And I saw heaven opened,
and behold, a white horse…
As an addendum to the apocalyptic subject matter of the last few weeks, I thought why not descend into the hellish pits of medieval art and see what they were serving up as aperitivo to the End of Days. For sure there’s plenty of scary shit to go around, so let’s get started easy and work our way up to the real demonic stuff…
Albrecht Dürer was a 15th century German painter known to da Vinci and Raphael. In 1498 he produced the Apocalypse, a series of 15 woodcuts which depicted scenes of The Book of Revelation, a work which was to bring him acclaim across Europe.
Here are two of the most iconic scenes:
John Martin was a Romantic (and don’t you know romantics are always fatalists at heart?) who produced what can only be described as pure melodrama on the canvas. If he was alive today, he might be a political speech writer.
Here is one of his overwrought pieces of apocalyptic doom:
I know nothing about Hieronymus Bosch, other than there’s very little known him. But think apocalypse in art and no doubt you think ‘Bosch’; his most famous painting, Garden of Earthly Delights, was actually a wedding gift, intended to “illustrate the benefits and hazards of marriage through the lens of biblical storytelling”. Fuck me. There’s no doubt, though, it’s truly apocalyptic:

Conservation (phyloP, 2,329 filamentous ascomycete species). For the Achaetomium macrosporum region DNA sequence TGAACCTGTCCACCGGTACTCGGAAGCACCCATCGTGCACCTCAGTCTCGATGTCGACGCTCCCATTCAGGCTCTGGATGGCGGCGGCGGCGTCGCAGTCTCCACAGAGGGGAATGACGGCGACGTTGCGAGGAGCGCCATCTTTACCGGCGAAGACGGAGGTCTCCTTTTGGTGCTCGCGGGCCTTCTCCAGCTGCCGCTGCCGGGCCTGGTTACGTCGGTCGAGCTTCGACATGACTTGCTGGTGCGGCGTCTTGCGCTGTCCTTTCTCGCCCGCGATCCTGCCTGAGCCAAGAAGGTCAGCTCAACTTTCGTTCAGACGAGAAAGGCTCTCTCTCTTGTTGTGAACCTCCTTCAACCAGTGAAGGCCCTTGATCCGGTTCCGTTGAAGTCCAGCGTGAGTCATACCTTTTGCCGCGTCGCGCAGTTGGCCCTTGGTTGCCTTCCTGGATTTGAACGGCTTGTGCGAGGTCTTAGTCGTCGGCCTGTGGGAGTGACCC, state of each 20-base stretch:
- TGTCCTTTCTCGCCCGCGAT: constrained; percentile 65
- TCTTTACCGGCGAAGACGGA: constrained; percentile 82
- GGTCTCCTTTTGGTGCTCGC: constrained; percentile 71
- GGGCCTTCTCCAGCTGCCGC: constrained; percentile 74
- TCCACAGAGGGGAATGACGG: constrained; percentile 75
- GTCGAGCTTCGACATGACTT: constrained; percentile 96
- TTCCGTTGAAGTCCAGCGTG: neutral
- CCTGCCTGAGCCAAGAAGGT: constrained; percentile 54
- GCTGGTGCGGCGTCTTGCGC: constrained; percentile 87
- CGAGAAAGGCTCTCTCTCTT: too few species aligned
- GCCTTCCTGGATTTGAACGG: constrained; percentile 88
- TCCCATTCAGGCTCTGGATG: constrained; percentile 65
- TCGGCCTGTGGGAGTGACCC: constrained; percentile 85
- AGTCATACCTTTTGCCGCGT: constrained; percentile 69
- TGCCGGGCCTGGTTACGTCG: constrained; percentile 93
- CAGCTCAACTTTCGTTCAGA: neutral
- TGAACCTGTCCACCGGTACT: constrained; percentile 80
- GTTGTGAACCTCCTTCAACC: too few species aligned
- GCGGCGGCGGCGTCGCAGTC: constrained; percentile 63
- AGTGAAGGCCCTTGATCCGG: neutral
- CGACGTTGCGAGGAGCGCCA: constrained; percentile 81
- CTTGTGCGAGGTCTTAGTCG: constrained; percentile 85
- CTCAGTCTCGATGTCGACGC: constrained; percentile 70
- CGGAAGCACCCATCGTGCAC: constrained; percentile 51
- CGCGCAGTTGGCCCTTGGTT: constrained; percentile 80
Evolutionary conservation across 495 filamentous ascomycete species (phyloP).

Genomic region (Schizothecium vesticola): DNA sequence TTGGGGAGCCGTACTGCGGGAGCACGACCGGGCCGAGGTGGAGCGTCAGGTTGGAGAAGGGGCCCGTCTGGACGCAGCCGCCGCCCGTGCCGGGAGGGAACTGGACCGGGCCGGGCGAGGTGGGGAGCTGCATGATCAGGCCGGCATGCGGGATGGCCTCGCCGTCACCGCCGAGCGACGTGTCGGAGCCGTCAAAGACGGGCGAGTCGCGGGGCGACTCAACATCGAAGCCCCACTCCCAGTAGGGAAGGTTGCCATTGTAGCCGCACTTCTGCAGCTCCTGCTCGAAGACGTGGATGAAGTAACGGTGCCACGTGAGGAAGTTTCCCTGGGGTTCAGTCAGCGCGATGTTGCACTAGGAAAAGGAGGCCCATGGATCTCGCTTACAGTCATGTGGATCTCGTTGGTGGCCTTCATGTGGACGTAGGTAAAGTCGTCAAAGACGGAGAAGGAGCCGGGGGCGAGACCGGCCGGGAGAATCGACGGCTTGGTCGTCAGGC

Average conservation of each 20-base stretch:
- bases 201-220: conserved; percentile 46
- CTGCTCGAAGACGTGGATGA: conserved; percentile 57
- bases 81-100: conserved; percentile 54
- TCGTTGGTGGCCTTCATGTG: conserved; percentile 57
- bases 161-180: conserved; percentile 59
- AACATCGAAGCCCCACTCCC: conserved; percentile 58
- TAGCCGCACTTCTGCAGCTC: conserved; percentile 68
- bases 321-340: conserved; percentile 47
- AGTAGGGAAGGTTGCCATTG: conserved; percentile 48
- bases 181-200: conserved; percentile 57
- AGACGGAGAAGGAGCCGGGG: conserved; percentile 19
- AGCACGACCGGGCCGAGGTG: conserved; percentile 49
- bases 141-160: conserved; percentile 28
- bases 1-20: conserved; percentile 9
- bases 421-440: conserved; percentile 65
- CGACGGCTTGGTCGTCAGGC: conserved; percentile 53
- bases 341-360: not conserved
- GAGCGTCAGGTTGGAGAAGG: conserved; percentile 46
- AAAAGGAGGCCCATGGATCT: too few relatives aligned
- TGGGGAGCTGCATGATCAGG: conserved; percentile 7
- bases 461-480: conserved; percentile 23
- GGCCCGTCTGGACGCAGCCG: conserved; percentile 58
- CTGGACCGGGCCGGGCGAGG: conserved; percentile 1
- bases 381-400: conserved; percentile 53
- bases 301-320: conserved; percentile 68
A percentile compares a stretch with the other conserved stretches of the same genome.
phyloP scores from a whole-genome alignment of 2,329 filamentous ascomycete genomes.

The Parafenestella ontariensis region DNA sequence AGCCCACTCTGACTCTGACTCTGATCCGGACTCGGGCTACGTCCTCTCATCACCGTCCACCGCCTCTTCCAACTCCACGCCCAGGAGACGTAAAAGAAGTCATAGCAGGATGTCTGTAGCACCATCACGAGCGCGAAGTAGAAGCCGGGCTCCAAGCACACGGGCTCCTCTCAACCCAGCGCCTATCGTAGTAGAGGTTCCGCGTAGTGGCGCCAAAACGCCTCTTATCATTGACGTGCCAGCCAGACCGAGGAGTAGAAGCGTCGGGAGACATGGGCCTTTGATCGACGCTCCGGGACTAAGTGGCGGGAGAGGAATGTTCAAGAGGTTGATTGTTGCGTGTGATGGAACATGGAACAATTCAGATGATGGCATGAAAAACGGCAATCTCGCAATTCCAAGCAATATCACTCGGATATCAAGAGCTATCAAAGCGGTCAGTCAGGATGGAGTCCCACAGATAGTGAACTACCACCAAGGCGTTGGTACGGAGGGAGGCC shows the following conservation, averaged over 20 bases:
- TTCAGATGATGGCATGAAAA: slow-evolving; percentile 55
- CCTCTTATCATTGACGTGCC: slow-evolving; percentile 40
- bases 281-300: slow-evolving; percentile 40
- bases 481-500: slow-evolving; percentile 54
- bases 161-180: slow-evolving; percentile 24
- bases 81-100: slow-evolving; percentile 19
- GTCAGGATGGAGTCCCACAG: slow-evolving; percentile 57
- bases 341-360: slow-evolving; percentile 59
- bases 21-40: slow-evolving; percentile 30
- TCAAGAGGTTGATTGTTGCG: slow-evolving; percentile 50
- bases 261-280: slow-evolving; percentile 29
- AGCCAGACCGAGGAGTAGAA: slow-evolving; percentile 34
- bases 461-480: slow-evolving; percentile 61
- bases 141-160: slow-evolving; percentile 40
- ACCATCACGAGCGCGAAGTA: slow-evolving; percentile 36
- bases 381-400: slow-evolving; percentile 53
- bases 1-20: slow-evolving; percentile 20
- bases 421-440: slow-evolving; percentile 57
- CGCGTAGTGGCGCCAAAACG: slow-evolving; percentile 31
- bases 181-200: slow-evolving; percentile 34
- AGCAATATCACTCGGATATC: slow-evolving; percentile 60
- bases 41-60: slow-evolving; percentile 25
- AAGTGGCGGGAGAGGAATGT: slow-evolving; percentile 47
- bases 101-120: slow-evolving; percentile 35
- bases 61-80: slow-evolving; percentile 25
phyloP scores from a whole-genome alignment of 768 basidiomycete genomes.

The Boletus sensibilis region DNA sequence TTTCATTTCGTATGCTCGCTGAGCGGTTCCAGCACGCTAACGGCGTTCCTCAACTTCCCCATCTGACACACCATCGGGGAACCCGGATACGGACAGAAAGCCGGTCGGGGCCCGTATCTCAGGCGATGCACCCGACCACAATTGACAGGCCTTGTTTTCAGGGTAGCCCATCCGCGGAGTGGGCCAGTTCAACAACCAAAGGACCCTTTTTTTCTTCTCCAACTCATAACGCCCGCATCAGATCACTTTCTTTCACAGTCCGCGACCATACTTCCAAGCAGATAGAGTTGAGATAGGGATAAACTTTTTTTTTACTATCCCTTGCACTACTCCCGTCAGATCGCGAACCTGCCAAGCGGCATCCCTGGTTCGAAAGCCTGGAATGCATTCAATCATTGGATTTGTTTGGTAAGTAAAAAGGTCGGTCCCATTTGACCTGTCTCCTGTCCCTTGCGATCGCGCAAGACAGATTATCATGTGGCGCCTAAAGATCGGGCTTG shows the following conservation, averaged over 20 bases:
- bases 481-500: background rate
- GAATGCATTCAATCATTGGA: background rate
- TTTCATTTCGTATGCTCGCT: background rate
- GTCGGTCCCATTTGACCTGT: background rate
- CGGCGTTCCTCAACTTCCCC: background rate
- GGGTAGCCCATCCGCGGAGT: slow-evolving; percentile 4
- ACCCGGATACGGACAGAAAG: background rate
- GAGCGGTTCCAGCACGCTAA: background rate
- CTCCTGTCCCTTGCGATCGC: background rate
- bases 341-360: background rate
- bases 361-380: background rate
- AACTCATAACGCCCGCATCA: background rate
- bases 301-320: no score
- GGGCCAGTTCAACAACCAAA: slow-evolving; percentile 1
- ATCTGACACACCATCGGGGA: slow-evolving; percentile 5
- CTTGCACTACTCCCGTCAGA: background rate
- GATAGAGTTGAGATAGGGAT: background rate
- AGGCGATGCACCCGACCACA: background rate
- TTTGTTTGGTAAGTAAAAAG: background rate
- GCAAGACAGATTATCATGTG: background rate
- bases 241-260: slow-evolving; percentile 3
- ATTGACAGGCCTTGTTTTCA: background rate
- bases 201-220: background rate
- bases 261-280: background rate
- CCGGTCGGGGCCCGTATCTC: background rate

What is Art? A manifestation of the unconscious mind, the physical representation of the zeitgeist of an era. In a time which produced the likes of Paradise Lost and Inferno, the sense of apocalyptism brought about by the combination of religious extremism and social upheaval is overpowering. Here we have some prime examples of the very elemental terrors which haunted the minds of Europe five, six hundred years ago. There is little today that comes close to the sense of terror and depravity.
‘The Apocalypse in Art: From Bosch to John Martin’, by Ultan Banan. Please note: flash fiction, nonfiction and all other content is the sole work of Black Tarn. Ask before republishing.